• the Minister of the Economy to disclose annually to the Parliament statistical no-names data regarding the screening of foreign investments in France; and
  • the French government to provide annually to certain members of the Parliament (e.g., the chairmen of the Commissions in charge of economic matters and the secretary (rapporteurs) of the finance Commissions) a report containing qualitative and statistical information on measures taken to protect and promote national interests and strategic business sectors as well as on the screening of foreign investments and the outcomes achieved thanks to the new legislation.

   [1]   The list of the 14 covered business sectors is as follows: 1°) gambling industry (except casinos); 2°) private security services; 3°) research and development or manufacture of means of fighting the illegal use of toxics; 4°) wiretapping and mail interception equipment; 5)° security of information technology systems and products; 6°) security of the information systems of companies managing critical infrastructure; 7°) dual-use items and technology; 8°) cryptology goods and services; 9°) companies dealing with classified information; 10°) research, development and sale of weapons; 11°) companies that have entered into supply contract with the French Ministry of Defense regarding goods or services involving dual-use items and technology, cryptology goods and services, classified information or research, development and sale of weapons; 12°) activities related to goods, products or services, essential to preserve French interests in relation to public order, public security and national defense (such as energy supply water supply, electronic communication networks and services); 13°) R&D in relation to business sectors 4°), 8°), 9°) or 12°) regarding cybersecurity, artificial intelligence, robotics; 14)° data hosting with respect to data pertaining to business sectors 11°) to 13°).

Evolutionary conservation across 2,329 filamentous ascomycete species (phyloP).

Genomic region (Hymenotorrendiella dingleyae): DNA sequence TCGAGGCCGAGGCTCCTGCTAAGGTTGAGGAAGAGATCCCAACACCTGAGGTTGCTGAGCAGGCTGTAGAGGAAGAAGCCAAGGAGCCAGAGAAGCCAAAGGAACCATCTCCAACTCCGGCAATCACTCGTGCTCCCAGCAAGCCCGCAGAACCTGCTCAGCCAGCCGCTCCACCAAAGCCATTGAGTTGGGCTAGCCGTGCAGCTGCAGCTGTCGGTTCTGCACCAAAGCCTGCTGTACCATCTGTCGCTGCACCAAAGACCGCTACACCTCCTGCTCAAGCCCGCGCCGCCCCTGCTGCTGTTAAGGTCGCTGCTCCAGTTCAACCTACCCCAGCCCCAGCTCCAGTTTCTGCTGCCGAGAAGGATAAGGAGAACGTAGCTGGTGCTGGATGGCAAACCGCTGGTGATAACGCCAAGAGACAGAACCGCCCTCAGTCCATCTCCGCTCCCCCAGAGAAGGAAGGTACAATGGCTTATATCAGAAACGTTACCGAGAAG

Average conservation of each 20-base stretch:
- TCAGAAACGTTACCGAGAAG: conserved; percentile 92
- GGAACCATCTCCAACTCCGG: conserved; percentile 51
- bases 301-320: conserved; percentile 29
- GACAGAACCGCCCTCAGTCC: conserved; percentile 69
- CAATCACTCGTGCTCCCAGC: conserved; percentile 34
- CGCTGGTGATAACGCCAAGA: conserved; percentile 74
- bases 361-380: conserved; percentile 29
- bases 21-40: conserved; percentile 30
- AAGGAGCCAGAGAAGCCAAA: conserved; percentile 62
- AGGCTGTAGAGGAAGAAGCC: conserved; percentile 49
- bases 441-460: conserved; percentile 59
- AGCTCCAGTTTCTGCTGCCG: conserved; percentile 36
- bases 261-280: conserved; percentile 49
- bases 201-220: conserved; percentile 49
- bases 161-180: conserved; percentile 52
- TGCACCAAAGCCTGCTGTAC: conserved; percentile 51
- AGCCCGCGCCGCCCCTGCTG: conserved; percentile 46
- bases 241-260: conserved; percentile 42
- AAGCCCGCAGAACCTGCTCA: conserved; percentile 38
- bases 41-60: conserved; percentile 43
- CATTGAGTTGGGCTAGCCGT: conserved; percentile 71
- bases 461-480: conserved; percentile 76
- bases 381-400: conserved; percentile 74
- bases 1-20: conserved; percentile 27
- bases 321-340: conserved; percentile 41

[2]   The Minister may in particular order the investor to dispose of all or part of the concerned business.

   [3]   The amount of which will be defined by a decree to be released later by the French government.

Gibson Dunn’s lawyers are available to assist in addressing any questions you may have regarding the issues discussed in this update. For further information, please contact the Gibson Dunn lawyer with whom you usually work or any of the following members of the Paris office by phone (+33 1 56 43 13 00) or by email (see below):

Nicolas Baverez[email protected]
Benoît Fleury[email protected]
Jean-Philippe Robé[email protected]
Nicolas Autet [email protected]